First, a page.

President Donald Trump‘s new tweet about the sexual assault allegations against Supreme Court Justice Brett Kavanaugh was striking because it hinted that the Department of Justice could be used for “personal ends,” says a law professor.
Trump complained in the wake of a New York Times article. It reported that before the vote to put Kavanaugh on the Supreme Court, the FBI didn’t fully investigate the allegation that he, then a student at Yale, thrust his penis at schoolmate Deborah Ramirez.
From the report:
Ms. Ramirez’s legal team gave the F.B.I. a list of at least 25 individuals who may have had corroborating evidence. But the bureau — in its supplemental background investigation — interviewed none of them, though we learned many of these potential witnesses tried in vain to reach the F.B.I. on their own.
The reporting also revealed that classmate Max Stier, who now runs a nonprofit in Washington, told senators and the FBI about another incident at an alcohol-fueled party. Kavanaugh’s friends pushed the future-justice’s penis into the hand of a female student, according to the allegation. FBI agents didn’t investigate the claim.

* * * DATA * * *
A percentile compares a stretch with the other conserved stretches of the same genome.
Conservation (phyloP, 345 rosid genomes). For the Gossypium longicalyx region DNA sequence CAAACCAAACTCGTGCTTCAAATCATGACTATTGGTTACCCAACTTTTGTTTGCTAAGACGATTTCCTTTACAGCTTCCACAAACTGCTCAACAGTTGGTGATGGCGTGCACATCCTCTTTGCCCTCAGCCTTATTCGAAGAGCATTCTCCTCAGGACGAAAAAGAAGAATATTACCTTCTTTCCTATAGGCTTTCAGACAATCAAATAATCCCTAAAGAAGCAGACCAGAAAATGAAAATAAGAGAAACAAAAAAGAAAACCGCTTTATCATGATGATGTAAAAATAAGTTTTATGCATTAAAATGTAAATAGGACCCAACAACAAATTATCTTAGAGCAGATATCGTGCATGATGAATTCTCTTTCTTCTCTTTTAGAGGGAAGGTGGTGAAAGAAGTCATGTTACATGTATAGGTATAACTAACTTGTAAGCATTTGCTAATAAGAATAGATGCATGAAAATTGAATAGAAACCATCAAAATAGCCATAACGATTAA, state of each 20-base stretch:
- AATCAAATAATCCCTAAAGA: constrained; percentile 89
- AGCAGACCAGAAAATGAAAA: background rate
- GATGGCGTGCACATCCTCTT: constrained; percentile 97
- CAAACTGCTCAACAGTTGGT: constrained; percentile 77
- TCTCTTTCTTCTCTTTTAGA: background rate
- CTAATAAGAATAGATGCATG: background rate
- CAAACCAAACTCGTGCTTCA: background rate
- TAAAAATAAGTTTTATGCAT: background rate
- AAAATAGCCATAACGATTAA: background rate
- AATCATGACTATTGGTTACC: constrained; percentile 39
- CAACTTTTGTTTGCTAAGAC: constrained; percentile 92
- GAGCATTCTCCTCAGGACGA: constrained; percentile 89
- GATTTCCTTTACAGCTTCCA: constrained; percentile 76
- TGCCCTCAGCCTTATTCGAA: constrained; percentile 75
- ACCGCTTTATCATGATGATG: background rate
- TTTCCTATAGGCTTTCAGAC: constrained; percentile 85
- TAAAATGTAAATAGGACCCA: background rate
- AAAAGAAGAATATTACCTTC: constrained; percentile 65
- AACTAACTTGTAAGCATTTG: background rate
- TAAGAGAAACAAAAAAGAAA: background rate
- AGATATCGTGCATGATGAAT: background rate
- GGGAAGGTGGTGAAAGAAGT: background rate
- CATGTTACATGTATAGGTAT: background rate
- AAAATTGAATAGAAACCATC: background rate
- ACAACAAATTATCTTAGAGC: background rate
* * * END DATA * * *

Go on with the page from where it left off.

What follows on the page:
“Brett Kavanaugh should start suing people for libel, or the Justice Department should come to his rescue,” Trump wrote. “The lies being told about him are unbelievable. False Accusations without recrimination. When does it stop? They are trying to influence his opinions. Can’t let that happen!”
The president deleted a first version of the post with libel misspelled as “liable.” Some critics prodded him over this, but Professor Elizabeth Joh, a constitutional law expert at UC Davis School of Law, highlighted the legal ramifications of what Trump demanded.
It’s not the spelling. It’s the attack on a free press and the hint that the executive branch may be used for his personal ends.
— Elizabeth Joh (@elizabeth_joh) September 15, 2019
“Just a normal day when the President suggests a Supreme Court Justice should sue (for libel) or the DOJ should help him,” she wrote sarcastically.
[Image via MICHAEL REYNOLDS/AFP/Getty Images]
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